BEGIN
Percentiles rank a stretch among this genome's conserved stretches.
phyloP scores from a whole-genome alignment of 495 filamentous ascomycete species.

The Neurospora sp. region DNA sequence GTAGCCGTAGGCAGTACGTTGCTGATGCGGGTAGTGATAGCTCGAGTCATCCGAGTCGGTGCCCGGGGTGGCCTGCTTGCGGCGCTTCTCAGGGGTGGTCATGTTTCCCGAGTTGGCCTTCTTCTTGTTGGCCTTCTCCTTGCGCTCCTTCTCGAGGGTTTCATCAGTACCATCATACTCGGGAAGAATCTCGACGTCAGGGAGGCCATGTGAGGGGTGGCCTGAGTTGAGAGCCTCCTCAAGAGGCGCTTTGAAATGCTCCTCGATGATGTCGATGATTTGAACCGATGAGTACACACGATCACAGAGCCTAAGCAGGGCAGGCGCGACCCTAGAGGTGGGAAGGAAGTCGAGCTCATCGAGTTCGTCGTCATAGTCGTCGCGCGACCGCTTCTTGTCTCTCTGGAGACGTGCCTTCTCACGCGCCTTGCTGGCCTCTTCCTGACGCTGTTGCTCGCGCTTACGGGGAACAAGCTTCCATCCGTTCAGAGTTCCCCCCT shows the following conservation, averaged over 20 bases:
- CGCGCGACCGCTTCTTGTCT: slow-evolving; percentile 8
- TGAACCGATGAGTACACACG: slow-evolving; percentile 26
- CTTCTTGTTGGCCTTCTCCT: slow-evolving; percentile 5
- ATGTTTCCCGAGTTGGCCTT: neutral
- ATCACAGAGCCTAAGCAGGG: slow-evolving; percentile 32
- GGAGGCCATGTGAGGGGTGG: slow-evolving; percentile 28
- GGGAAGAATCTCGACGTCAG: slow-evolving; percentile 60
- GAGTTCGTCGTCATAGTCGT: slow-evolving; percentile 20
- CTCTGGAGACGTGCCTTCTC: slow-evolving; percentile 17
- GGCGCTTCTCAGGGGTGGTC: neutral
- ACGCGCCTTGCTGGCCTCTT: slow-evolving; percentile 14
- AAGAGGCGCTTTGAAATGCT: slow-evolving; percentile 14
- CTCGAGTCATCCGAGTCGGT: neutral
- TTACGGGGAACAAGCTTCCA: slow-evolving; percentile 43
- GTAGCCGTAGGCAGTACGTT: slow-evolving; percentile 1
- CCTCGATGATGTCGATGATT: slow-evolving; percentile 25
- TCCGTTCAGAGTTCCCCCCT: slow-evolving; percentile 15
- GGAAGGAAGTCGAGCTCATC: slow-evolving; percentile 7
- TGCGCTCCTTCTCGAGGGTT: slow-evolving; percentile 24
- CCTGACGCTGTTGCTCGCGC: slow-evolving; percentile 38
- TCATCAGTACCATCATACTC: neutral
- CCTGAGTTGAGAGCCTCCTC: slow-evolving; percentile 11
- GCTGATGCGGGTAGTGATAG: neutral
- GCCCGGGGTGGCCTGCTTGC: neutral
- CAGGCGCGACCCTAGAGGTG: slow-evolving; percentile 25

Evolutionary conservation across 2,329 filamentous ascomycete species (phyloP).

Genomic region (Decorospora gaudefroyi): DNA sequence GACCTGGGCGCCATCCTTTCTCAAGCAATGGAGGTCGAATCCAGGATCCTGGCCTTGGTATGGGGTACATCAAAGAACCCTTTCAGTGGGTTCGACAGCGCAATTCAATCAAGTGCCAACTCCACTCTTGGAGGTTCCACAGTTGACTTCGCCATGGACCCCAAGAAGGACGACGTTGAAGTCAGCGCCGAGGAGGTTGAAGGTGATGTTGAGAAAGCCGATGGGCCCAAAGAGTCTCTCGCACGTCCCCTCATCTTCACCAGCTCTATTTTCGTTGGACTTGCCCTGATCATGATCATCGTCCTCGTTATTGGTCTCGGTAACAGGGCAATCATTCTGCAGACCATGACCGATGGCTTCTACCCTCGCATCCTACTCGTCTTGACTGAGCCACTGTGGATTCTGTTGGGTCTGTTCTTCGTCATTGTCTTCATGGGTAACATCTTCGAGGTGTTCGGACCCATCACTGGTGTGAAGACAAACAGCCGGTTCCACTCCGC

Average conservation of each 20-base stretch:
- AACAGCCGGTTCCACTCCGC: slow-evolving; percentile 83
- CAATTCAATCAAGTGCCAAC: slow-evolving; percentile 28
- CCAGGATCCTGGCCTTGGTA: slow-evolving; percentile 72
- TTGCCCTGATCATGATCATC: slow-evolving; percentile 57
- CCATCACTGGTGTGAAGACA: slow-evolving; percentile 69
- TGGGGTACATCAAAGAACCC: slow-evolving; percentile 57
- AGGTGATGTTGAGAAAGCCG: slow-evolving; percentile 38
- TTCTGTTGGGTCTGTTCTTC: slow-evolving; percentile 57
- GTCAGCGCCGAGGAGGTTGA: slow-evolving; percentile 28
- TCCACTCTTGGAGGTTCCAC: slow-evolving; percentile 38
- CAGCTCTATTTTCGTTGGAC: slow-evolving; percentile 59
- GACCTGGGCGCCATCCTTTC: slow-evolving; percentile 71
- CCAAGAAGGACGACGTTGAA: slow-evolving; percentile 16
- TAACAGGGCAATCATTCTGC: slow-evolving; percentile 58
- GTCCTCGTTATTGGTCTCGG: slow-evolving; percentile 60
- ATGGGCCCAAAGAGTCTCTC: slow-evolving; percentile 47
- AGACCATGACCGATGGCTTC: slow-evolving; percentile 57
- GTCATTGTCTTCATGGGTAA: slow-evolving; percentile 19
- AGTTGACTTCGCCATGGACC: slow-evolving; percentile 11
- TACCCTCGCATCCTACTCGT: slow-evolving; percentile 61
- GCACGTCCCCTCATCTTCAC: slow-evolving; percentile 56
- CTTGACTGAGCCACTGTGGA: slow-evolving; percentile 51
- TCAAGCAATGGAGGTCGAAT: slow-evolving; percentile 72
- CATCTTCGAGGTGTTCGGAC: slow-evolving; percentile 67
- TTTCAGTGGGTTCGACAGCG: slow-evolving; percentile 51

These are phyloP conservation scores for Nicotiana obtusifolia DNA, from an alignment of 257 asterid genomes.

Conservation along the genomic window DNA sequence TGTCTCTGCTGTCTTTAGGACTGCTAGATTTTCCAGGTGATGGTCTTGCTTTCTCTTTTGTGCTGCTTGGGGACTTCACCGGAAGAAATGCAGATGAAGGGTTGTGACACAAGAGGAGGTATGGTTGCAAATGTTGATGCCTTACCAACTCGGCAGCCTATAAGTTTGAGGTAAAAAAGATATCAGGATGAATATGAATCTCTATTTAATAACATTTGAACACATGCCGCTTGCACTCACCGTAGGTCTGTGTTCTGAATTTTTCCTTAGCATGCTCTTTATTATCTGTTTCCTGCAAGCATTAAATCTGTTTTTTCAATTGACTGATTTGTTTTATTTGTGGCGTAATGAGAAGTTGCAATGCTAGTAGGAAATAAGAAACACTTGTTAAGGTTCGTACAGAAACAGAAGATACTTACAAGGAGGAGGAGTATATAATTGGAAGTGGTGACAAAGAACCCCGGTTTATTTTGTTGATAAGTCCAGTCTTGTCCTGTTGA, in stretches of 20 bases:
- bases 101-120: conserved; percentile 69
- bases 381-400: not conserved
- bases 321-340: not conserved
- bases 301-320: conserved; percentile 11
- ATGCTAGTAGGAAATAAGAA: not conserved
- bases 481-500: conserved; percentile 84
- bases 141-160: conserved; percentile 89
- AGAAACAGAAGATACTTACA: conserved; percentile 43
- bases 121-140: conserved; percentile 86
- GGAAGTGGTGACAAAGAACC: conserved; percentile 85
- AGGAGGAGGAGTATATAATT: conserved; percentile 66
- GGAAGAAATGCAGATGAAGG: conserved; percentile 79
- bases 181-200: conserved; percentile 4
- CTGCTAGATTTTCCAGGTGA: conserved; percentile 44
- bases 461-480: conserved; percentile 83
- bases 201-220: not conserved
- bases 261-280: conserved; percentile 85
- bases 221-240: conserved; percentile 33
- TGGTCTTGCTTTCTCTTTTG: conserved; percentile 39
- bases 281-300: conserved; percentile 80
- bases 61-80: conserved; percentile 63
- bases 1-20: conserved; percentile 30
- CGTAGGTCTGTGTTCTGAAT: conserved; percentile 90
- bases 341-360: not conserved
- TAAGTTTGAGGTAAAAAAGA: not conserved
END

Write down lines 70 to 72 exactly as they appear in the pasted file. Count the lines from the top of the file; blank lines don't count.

- GGAAGAAATGCAGATGAAGG: conserved; percentile 79
- bases 181-200: conserved; percentile 4
- CTGCTAGATTTTCCAGGTGA: conserved; percentile 44